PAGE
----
Life goes by in the blink of an eye.
It was just one year ago that my wife Michelle was bringing her 85-year-old father back from a doctor's visit that revealed he had terminal cancer. He would live about six more weeks before he passed away.
He was a special man that lived a great life, but as he drove away from the doctor that day, he said to his daughter, "it goes by in the blink of an eye." He said, "I can vividly remember playing in the yard as a young boy with my sisters around the fig trees that my parents brought over from Italy. It just wasn't that long ago."
His suggestions were to hug each day, enjoy your life, stand up for what you believe, and don't take a single day for granted. His advice has stuck with me for the last year and I have replayed those words in my mind many times.
As it often happens, my heightened awareness to Dad's wise words has brought several insights and probing questions about how I am leading and engaging myself. And I think they may help you, too.
1) Am I living a life true to me?
Or am I living the life that I think others expect me to live? Bonnie Ware, an Australian nurse, spent years in palliative care recording the thoughts of patients in the last 12 weeks of their lives. She collected her observations in a book called The Top Five Regrets of the Dying.
The most common regret expressed by these people was that they wished they would have had the courage to live a life true to themselves and not the life others expected of them. True self is a sense of being alive, with a clarity of who you are based on spontaneous, authentic expression of what you think and feel.
In interacting with many leaders, I find that the enemy of being authentic is to "acquiesce". Time and time again, leaders admit that they have acquiesced and not said what they felt or taken a stand for what they believe in because they feared the reaction it might elicit from others.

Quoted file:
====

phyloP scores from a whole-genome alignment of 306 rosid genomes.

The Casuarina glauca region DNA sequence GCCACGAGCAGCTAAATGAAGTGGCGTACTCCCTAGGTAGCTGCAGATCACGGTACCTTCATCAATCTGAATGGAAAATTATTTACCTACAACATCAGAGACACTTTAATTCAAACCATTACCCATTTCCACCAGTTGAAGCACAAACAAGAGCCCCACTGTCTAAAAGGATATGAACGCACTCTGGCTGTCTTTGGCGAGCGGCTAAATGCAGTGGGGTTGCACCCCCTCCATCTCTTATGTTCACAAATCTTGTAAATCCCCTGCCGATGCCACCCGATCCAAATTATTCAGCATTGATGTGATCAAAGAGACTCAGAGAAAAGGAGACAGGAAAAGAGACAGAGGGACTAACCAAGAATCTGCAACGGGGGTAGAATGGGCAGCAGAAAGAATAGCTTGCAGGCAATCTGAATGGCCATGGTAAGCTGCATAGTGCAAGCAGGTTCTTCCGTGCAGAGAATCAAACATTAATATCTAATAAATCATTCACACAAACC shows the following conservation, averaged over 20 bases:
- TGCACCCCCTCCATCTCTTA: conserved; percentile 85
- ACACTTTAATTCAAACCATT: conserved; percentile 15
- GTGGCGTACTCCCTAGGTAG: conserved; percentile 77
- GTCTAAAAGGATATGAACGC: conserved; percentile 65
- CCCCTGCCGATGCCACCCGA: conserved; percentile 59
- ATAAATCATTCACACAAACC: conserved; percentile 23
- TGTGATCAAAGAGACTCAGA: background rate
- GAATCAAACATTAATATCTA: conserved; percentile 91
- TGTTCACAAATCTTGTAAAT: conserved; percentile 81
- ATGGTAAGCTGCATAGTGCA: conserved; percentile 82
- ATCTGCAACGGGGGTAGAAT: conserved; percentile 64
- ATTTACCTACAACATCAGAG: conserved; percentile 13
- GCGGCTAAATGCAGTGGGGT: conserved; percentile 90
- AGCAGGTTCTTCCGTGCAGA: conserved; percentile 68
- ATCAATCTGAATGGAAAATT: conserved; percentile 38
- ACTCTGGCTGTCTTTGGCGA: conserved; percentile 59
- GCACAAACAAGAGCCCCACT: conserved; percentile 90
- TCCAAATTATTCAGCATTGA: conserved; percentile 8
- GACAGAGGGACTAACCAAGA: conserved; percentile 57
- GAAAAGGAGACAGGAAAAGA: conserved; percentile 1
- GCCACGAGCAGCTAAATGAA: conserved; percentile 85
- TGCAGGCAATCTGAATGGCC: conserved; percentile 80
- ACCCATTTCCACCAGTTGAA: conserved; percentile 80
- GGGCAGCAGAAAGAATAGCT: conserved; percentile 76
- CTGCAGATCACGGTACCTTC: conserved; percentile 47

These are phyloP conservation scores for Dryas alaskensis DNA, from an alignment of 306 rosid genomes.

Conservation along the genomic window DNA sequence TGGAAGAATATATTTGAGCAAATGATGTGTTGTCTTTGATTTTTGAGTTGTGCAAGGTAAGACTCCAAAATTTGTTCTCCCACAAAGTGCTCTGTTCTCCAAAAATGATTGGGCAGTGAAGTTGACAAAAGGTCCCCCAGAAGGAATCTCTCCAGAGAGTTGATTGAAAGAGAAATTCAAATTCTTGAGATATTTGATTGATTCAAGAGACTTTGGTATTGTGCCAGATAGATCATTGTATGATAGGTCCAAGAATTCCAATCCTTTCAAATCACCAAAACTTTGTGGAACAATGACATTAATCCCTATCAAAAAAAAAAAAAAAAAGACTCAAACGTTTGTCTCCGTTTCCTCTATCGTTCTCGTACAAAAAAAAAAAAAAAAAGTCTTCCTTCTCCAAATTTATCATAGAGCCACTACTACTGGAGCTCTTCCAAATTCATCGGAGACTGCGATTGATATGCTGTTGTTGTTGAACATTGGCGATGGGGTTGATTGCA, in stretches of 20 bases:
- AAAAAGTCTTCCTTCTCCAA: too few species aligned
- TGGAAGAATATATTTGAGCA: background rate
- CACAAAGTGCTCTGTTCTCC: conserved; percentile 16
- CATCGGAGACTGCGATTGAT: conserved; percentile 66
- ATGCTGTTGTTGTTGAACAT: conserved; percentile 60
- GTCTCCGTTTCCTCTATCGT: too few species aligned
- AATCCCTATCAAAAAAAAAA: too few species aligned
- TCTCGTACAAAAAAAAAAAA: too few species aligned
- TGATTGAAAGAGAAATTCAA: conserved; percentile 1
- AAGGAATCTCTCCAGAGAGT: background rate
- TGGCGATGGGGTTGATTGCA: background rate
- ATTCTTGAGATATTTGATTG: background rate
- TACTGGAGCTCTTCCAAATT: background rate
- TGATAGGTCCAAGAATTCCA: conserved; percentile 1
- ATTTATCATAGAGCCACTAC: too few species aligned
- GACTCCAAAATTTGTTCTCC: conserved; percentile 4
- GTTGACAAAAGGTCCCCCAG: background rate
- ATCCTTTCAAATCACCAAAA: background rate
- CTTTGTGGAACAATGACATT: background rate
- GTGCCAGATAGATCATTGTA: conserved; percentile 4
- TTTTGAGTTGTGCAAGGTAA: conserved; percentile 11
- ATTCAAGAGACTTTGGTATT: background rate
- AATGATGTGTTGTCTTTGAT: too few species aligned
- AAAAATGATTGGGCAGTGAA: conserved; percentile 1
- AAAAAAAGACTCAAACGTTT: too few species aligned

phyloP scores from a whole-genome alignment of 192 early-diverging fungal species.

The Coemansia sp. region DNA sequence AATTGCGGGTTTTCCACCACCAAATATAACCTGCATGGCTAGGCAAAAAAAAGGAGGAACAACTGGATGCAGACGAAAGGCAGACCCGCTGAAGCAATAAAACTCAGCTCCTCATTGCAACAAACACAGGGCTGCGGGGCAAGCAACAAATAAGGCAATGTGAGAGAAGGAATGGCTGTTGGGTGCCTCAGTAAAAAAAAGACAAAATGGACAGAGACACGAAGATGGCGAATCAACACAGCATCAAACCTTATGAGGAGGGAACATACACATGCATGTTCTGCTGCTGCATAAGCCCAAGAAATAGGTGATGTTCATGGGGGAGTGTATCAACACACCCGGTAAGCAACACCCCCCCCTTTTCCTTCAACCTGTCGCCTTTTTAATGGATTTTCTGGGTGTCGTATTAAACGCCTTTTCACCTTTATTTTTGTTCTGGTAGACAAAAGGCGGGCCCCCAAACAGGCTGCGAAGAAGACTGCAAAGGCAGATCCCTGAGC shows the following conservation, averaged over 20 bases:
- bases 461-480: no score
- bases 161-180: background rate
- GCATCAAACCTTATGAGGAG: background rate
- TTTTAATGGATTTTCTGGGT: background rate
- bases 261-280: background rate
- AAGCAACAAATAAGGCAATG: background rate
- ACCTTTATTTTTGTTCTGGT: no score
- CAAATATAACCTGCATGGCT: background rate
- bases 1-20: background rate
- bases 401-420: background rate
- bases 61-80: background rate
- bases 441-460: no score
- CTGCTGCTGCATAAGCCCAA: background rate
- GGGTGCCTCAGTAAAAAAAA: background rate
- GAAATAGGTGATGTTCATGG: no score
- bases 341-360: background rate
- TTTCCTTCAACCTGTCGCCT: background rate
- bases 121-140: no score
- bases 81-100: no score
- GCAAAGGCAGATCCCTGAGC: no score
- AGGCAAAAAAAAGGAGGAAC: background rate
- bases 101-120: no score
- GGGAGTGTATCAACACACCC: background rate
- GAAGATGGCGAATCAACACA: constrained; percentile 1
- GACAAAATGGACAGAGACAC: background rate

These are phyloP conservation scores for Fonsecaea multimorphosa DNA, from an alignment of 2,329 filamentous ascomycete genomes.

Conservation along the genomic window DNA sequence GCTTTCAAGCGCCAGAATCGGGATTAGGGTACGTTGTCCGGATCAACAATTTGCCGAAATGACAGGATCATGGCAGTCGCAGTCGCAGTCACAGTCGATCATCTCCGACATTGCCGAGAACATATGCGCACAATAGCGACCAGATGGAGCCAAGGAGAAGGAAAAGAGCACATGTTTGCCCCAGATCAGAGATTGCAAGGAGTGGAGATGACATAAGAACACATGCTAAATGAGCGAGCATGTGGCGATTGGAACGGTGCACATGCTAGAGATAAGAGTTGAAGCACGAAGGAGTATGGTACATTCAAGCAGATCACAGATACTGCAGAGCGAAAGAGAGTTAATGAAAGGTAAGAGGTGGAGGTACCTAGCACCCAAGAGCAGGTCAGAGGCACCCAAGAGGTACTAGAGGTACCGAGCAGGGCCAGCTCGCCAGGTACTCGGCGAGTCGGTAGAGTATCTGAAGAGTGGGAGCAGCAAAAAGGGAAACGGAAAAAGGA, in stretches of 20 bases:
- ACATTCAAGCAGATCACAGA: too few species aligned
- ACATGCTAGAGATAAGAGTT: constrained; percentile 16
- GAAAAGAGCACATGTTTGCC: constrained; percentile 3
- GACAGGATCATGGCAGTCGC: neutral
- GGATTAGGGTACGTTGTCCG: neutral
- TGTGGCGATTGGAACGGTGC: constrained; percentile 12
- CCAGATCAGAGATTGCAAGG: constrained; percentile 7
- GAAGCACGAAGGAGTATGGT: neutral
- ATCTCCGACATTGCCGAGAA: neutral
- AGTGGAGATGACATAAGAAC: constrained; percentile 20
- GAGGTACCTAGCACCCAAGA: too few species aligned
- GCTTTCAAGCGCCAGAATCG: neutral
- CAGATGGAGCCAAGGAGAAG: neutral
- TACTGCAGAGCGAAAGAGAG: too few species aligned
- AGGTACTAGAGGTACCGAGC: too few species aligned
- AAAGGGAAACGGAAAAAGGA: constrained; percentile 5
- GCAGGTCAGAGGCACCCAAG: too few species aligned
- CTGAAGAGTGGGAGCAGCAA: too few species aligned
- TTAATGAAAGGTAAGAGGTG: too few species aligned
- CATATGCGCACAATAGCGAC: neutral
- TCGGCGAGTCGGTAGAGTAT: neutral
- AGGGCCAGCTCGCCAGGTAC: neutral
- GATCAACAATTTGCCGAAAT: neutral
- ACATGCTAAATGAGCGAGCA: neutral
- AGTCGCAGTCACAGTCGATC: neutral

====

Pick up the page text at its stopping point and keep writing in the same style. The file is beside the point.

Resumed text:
Ask yourself: Am I doing what I enjoy? Am I taking a stand for what I believe in? Am I living a great life based on my unique abilities and passions?
2) Am I acting on the life I want for myself?
Thinking and doing are two different things. My mentor used to say that the road to hell is paved with good intentions. It's a common thought that's applied to many situations.
That's because when you think about it, a great life is one of intentional and conscious actions. We are what we do, and not what we say we will do.
The every morning ponderings are: What is it that I want to create today that doesn't exist that is worth making personal sacrifices to bring it to life? What actions are the building blocks for building something that truly matters?
3) Am I embracing that big Ss come from small Fs?
Hug the day, including embracing the reality that big successes (the Ss) always stand on the top of a pile of failures (the Fs). Behind every great success is 1,000 failed attempts.
True experience does come from the number of chronological years you have been doing something, it comes from the number of experiments you conduct over time.
So what does my current list of experiments look like? Someone that has conducted 50 experiments over two years can have more meaningful experience (and failures) than someone who has been doing the same exact thing for 20 years.
In a blink of an eye it goes by, so be your true self, create with conscious actions, and fail your way to success!